But the Penn State scandal and the moral gymnastics that some people have gone through to explain the lack of immediate concern for the victim, as well as the half-hearted efforts to respond to the situation itself as a product of "conditioning" in the male sports hierarchy, call attention to the likelihood that women in such situations do not behave at all like men. They do not hold positions of power in the "brotherhood" of big-time college sports. If they did, it would no longer be a brotherhood.

Because women are more likely than men to have been victims of sexual harassment and violence, women in leadership positions in the Penn State athletic department might have operated from the framework of responding and remedying the criminal acts of abuse that were apparent, instead of attempting to preserve a facade of virtue. The appointment of a female coach, as Penn State knows well, is no panacea, but the incorporation of more women into positions of leadership could only have benefited the institution, and not only in this case.

Because of the ways in which many women experience motherhood, a woman in the Penn State athletic department might have more immediately and viscerally viewed the defenseless boy as a victim who had to be helped, and Jerry Sandusky as the criminal that he is now alleged to be.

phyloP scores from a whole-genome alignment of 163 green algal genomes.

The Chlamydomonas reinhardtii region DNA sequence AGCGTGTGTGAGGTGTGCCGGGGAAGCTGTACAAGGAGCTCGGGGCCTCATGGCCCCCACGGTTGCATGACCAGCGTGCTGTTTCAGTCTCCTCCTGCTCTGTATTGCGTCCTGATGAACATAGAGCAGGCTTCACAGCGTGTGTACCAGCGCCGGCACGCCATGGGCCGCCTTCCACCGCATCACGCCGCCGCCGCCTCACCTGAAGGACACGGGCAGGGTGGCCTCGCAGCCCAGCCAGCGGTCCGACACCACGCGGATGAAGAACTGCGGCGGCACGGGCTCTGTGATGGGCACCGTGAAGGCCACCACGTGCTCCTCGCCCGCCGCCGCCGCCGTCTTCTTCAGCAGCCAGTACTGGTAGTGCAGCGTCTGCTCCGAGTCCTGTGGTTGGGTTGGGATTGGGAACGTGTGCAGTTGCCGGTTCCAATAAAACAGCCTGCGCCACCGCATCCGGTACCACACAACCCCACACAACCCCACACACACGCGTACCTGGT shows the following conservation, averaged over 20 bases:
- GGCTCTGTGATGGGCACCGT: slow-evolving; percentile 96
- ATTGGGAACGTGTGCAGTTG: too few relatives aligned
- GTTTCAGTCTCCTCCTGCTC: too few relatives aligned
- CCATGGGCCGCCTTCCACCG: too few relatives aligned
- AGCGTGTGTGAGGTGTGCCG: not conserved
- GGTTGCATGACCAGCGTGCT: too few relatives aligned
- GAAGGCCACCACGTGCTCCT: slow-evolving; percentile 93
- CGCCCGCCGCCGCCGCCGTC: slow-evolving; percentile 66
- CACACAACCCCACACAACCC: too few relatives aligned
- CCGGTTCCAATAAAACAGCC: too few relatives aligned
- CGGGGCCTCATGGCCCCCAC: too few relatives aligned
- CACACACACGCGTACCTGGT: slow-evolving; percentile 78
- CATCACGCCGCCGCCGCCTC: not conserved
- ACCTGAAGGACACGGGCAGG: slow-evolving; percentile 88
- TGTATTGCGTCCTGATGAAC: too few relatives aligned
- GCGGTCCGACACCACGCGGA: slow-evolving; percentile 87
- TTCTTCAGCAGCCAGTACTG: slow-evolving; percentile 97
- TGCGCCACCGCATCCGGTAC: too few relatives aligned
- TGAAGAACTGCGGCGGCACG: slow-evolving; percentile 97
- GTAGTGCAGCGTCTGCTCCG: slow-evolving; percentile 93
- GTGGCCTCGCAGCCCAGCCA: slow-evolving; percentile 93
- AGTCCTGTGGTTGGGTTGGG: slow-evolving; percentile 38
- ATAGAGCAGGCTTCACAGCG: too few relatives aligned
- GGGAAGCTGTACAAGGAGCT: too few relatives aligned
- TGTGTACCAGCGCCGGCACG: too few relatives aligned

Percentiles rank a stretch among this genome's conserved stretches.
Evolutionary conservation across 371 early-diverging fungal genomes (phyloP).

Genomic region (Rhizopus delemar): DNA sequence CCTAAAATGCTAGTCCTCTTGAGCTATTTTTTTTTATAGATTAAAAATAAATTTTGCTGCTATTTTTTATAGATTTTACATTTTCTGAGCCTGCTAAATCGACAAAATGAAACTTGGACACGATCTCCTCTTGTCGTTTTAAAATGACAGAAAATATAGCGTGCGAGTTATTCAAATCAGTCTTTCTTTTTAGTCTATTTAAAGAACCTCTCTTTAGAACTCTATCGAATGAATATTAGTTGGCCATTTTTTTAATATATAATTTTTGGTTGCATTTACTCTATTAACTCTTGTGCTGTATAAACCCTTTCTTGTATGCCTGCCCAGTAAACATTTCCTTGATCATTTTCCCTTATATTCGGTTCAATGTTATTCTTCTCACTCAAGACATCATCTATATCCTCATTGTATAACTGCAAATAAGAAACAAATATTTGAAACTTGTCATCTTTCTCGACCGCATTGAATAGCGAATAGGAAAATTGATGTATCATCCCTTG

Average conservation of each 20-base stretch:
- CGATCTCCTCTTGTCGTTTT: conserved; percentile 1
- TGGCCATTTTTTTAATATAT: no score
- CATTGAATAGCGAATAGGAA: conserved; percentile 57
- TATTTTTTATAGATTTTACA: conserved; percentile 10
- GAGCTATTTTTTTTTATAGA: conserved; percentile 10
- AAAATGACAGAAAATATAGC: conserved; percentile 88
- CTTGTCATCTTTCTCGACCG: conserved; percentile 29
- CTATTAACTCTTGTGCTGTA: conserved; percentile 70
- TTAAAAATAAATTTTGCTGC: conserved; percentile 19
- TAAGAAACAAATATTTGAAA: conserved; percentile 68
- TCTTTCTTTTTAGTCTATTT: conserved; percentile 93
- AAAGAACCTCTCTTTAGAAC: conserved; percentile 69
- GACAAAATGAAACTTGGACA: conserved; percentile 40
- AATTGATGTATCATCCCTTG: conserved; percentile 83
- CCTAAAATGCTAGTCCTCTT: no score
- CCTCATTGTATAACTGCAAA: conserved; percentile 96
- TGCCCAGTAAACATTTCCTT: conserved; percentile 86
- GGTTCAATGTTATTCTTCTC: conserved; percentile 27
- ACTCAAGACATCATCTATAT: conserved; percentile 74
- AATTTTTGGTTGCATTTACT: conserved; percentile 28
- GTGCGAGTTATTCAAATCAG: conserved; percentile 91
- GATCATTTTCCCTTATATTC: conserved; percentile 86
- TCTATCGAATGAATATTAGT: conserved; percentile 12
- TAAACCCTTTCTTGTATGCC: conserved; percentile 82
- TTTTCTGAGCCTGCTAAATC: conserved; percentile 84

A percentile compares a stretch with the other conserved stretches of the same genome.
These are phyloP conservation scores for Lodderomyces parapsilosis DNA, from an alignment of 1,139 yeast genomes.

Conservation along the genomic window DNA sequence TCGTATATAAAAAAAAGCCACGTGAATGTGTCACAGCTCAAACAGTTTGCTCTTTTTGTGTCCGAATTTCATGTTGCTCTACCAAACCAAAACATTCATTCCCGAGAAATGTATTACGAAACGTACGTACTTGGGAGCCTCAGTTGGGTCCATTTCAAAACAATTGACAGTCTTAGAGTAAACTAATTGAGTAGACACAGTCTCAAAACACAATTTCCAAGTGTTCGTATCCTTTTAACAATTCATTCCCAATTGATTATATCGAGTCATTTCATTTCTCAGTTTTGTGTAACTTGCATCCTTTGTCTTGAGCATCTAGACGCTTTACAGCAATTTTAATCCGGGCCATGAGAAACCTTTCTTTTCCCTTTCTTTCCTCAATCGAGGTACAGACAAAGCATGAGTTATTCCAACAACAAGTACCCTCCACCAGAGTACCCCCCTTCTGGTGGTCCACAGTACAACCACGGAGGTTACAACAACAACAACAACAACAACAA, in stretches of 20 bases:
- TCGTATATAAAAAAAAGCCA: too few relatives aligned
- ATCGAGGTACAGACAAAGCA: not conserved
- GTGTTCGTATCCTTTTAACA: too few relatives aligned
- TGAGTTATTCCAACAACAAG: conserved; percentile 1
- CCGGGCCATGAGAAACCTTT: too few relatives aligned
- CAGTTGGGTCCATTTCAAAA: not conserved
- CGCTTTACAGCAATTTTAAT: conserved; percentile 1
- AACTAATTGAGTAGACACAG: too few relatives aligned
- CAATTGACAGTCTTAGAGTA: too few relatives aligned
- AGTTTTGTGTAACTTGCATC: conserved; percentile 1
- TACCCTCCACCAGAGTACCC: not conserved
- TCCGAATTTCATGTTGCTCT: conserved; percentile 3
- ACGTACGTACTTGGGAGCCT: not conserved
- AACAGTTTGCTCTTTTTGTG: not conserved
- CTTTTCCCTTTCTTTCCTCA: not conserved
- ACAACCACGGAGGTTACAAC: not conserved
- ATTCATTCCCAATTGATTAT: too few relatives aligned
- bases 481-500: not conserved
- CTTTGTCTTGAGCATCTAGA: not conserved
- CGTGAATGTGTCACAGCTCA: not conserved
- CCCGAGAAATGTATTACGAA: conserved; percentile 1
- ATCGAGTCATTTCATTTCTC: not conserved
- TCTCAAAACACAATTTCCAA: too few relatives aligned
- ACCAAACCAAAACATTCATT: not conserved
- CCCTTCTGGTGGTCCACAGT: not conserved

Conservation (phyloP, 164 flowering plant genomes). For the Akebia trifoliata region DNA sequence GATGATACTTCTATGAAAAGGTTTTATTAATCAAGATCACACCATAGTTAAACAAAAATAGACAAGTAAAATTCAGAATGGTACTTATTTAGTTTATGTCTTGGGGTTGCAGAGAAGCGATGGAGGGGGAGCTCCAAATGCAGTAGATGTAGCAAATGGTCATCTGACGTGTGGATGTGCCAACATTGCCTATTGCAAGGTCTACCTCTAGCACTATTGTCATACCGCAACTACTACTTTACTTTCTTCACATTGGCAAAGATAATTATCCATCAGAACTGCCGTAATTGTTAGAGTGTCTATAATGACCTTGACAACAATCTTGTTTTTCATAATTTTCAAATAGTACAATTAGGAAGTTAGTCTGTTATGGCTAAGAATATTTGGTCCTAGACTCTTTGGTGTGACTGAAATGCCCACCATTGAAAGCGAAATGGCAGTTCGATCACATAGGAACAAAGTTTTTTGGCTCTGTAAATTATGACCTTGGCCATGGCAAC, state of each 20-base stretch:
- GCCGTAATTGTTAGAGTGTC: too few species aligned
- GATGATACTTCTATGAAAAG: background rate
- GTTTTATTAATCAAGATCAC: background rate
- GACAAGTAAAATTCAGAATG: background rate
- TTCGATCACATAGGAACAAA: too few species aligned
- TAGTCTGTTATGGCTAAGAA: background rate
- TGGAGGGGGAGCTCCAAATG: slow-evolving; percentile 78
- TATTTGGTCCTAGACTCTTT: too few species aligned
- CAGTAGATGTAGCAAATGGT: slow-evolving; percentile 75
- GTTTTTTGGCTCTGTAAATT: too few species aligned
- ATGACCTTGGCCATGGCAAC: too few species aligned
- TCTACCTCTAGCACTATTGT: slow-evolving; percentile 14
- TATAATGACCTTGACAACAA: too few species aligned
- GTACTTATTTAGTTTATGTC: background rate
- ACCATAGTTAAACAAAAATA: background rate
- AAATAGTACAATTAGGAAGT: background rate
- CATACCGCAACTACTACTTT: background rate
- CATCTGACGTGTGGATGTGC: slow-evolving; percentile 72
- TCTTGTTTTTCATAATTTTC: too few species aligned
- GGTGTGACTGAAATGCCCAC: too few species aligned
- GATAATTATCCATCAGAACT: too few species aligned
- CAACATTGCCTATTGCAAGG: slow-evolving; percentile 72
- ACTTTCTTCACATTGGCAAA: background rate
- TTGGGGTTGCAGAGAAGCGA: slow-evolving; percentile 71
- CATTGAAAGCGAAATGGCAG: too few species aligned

And because of the myriad other ways in which women experience the world differently from men, a different voice, one not "conditioned" to the traditional norms of college sports, hearing the accounts of what happened in the football facility's showers, might have made a profound difference.

It is difficult to know by specific comparison, of course, because only about 8 percent of athletic directors in Division I are female, and women hold about 30 percent of all athletic administrative positions. Female head coaches for men's teams are few, and far less than half of all coaches of women's teams are women. Given this, it is well worth considering that having women fully participate in the leadership of college athletics could make a difference in situations like that faced by Penn State, and worth acknowledging that more must be done to ensure that women become a meaningful part of the leadership of college sports.

At heart, the Penn State story shows why representation of women in athletic programs is not just about statistics or abstract notions of "equality." A different voice, shaped by different gender experiences, might have seen the situation not from the position of a "brotherhood" attempting to preserve the power and image and revenue that were propping up Penn State's football franchise, but instead by recognizing the gravity of the victimization that was taking place.

We will never know if these what-ifs would have mattered. But as the tragic story at Penn State continues to unfold, and other scandals in college athletics permeate our discussions of the role of sports in our educational institutions, college presidents and boards of trustees would do well to consider ways to ensure greater representation of women in leadership positions in their sports programs. They would be wise, as well, to consider how women could contribute to shaping a model for sports that does not simply serve the bottom line, but also serves our fundamental notions of morality, justice, and what college sports should­—and should not—represent.

Dionne Koller is an associate professor at the University of Baltimore School of Law and director of its Center for Sport and the Law.